2

Odedo and similar cases were overruled by Vonn to the extent that they relied on the harmless error standard for a Rule 11 error not raised in the district court. The analysis regarding whether there was a Rule 11 violation in the first place is still good law.

3

This case is not likeJimenez-Dominguez, in which we declined to rely on the "core values" analysis articulated by the Eleventh Circuit only because the defendant did not demonstrate that any of the core values had been implicated. See Jimenez-Dominguez, 296 F.3d at 869-70. In contrast to the failure in this case to satisfy a core concern of Rule 11, the defendant in Jimenez-Dominguez alleged only a minor, technical shortcoming in the plea proceeding. See id. at 867-69(stating that the district court's failure to inquire specifically about prior discussions between the government and the defendant or his attorney deviated from Rule 11(d), but that this was only a "literal deviation from the words prescribed in Rule 11" and that the colloquy was otherwise "scrupulous").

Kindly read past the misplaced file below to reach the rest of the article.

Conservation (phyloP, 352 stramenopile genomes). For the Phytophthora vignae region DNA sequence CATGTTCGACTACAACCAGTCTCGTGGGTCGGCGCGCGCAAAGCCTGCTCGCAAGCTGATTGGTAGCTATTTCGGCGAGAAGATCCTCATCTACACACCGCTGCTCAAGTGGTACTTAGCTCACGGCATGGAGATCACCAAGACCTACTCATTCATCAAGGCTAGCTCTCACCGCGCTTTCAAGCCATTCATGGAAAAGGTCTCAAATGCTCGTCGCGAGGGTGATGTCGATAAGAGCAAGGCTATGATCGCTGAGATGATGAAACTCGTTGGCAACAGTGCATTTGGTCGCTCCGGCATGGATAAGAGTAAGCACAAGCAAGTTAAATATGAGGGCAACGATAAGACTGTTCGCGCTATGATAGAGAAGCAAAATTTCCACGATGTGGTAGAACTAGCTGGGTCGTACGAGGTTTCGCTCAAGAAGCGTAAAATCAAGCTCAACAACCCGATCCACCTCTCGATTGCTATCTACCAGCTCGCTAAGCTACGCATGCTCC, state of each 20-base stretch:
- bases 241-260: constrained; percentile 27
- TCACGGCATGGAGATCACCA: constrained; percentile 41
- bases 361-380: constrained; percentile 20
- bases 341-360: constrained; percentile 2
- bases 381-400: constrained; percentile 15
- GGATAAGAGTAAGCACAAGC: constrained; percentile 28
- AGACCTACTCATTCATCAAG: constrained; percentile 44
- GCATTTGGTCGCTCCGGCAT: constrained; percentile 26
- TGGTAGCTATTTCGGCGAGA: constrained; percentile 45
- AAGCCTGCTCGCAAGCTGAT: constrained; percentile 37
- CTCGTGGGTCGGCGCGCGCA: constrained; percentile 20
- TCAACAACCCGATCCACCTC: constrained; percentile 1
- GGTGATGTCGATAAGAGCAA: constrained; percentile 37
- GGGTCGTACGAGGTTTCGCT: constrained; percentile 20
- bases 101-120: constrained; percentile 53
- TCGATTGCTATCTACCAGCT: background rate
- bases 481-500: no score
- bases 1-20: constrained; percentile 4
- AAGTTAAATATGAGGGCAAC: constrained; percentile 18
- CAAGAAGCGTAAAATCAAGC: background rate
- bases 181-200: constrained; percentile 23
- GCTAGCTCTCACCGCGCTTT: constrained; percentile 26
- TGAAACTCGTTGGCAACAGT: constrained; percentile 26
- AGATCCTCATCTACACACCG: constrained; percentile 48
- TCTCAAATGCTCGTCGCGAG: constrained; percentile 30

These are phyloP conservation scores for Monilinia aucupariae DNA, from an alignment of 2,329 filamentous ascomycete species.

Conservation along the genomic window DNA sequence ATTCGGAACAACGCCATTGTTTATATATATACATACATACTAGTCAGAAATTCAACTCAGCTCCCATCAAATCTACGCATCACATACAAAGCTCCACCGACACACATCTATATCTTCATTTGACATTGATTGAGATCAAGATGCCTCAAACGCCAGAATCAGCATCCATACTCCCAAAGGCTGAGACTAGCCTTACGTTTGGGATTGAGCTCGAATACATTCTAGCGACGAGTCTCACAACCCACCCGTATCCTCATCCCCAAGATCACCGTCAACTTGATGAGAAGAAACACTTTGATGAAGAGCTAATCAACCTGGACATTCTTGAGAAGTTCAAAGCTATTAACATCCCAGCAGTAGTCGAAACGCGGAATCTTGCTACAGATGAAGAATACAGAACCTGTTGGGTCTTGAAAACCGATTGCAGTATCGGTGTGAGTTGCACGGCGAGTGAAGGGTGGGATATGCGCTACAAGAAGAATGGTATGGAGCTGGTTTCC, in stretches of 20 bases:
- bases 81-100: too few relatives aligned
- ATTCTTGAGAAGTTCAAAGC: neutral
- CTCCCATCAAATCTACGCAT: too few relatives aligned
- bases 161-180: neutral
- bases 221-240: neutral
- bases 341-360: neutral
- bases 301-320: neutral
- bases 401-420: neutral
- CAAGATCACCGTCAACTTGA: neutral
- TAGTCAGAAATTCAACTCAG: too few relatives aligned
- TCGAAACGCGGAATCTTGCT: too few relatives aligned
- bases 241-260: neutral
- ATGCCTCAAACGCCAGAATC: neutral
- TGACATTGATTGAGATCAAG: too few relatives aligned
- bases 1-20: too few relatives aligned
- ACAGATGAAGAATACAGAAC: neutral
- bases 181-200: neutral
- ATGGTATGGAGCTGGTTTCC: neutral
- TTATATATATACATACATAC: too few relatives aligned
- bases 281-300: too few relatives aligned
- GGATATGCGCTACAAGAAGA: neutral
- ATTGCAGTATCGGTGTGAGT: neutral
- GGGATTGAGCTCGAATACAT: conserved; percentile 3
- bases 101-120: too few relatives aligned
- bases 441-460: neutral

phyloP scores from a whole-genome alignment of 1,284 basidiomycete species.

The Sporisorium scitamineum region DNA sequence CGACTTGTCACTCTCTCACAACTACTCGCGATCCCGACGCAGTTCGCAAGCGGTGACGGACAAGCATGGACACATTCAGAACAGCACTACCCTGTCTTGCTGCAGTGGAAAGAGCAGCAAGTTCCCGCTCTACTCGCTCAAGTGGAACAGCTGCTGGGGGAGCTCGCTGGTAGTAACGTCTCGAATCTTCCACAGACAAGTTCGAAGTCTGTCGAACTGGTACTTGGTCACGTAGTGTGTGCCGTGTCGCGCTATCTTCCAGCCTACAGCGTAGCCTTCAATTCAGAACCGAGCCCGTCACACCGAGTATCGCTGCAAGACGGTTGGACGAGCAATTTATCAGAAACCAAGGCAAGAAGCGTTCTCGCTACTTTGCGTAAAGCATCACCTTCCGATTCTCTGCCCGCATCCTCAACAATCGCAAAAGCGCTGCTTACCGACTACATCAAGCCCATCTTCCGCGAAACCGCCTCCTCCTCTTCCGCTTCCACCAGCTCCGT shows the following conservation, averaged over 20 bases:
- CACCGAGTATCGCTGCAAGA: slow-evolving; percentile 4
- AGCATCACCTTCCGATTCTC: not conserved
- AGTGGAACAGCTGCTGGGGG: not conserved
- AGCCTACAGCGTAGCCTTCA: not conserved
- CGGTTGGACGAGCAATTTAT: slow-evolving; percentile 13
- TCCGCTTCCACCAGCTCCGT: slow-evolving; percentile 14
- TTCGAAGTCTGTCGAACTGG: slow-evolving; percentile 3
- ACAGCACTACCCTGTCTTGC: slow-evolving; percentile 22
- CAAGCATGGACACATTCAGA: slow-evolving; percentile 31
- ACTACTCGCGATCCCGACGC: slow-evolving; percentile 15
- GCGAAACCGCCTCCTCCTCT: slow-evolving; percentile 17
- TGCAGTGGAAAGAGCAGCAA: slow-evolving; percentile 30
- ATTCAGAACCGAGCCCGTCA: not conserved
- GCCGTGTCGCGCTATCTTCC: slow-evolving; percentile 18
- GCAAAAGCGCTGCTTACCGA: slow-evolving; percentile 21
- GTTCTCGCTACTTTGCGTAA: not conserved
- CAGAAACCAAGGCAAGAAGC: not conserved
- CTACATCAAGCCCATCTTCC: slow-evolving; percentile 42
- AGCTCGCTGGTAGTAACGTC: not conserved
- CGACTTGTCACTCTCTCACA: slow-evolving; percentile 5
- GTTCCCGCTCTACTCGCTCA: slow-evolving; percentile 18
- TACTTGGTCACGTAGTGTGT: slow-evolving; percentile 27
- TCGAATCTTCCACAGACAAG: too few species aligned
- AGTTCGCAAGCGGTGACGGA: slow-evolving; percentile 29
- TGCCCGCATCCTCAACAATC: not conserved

4

The three core objectives are "`(1) ensuring that the guilty plea is free from coercion; (2) ensuring that the defendant understands the nature of the charges ...; and (3) ensuring that the defendant is aware of the direct consequences of the guilty plea.'"Jimenez-Dominguez, 296 F.3d at 869 (quoting Camacho, 233 F.3d at 1314).

5

Because we reverse Pena's conviction, we do not reach the sentencing issues he raises